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  • J. Randal Matheny 7:14 pm on 2016-09-02 Permalink | Reply
    Tags: , , racism   

    Phil Sanders: letter was ‘merciless pointing of fingers’ 

    If the letter had spoken of the need for every heart to judge himself to see whether he permits himself to be bigoted and racist, I would have appreciated it; but the merciless pointing of fingers speaks as much of the accusers as the accused.

    via TV host on open letter about racism: ‘Merciless pointing of fingers’ – Brotherhood News

     
  • John T. Polk II 7:20 am on 2016-06-02 Permalink | Reply
    Tags: , , racism, ,   

    6-3-2016 Hatred Without A Cause 

    David said, “They have also surrounded me with words of hatred, And fought against me without a cause” (Psalm 109:3 NKJV).  “Without a cause” means “uncalled for, not needed.”  This very verse described Jesus (John 15:25), whose message was, “This is My commandment, that you love one another as I have loved you” (John 15:12 NKJV).  But, some then, as some today, spread the “Roots” of hate. Solomon said, “Whoever hides hatred has lying lips, And whoever spreads slander is a fool” (Proverbs 10:18 NKJV).  No one is following Christ who cannot pray to God, “forgive us our sins, For we also forgive everyone who is indebted to us” (Luke 11:4 NKJV).  Root out racism, of every color, by bringing all hearts to Jesus “in whom we have redemption through His blood, the forgiveness of sins” (Colossians 1:14 NKJV).

    This is Johnny Polk, with “Words of Wisdom” brought to you by the Oneida church of Christ.

     
  • TFRStaff 6:45 am on 2015-02-27 Permalink | Reply
    Tags: , , , , racism   

    5 Reasons Racism is Ridiculous 

    Atheism has no rational basis upon which to call anything objectively just or unjust, including racism. If mankind is merely the result of billions of years of mindless evolution and is nothing more than animals (as atheistic evolution contends; Marchant, 2008), then man can logically make evolutionary-based racist remarks that are consistent with the godless General Theory of Evolution. In fact, Charles Darwin’s “Bulldog,” atheist Thomas Huxley, did just that in his 1865 essay, “Emancipation–Black and White.” He alleged, for example, “no rational man, cognizant of the facts, believes that the average Negro is the equal, still less superior, of the white man.” In truth, if there is no God, mankind could just as easily look down upon and mistreat others (whom he deems are less evolved), as he does roaches, rats, and orangutans (Lyons, 2011; Lyons and Butt, 2009). Those who are Christians, however, logically contend that since (1) God exists, and (2) the Bible is the Word of God, racism is morally wrong–and completely ridiculous for the following five reasons. Read >>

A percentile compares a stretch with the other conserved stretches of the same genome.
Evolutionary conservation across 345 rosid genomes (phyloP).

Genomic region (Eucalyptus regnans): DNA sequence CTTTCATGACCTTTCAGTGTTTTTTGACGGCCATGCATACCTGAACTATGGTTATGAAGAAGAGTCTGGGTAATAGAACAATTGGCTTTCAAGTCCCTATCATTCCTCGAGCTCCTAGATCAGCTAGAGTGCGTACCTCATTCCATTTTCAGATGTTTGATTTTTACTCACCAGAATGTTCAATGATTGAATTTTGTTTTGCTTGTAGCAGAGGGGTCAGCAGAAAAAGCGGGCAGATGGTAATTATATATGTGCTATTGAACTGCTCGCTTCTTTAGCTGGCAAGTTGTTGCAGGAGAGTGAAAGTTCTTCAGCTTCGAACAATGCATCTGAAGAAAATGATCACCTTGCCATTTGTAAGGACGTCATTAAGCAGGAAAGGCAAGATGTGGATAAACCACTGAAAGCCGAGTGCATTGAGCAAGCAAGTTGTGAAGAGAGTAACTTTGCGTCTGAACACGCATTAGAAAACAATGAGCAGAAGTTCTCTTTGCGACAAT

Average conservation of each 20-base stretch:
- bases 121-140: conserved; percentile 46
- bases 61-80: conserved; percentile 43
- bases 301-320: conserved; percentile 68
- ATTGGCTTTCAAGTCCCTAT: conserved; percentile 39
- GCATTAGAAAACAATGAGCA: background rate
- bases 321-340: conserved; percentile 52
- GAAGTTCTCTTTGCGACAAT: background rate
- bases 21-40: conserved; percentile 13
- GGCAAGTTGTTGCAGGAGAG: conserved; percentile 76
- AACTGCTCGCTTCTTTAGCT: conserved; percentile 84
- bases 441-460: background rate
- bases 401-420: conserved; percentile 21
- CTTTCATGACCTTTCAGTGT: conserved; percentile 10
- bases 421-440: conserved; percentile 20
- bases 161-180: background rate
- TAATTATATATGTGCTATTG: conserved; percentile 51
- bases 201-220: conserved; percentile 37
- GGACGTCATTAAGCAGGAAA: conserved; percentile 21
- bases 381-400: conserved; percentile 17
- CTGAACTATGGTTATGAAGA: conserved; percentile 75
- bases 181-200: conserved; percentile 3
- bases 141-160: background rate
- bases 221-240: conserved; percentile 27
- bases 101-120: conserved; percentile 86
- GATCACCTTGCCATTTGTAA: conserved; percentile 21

• John T. Polk II 10:56 am on 2015-02-17 Permalink | Reply
    Tags: black liberation, racism, Scripture twisting   

    "Black Liberation" answered 

    A tract by John T. Polk II entitled, “True Liberation: Black Liberation Theology Refuted” is available for reproduction at:

    http://www.johntpolkll.com/files/documents/BlackLiberationTheology.pdf

     

     
  • Eugene Adkins 6:40 am on 2013-07-30 Permalink | Reply
    Tags: , , , , racism, ,   

    Red and Yellow, Black and White 

    For some reason a lot of people have no problem singing about the love of God for all the children of different races but things seem to change when they look at adults.

    The truth of the matter is that the only “race” God is concerned about is the one we’re called to finish as his people! (2 Timothy 4:7)

    Marshall Keeble once preached about the wonderful way that God could take a white egg and produce a black chicken. There’s a thought for you.

    And I’ve often pointed out that cows of all colors have no problem living in and sharing the same field. It’s amazing to me how an ignorant animal can get past the color barrier but “intelligent” people run right into it!

    Peter got it straight when he told a Roman solider, family man and truth seeker, “…In truth I perceive that God shows no partiality. But in every nation whoever fears Him and works righteousness is accepted by Him.” (Acts 10:34-35)

    Red and yellow, black and white, Jesus died for all in his sight because he doesn’t only love all the little children of the world – he loves us stubborn adults too.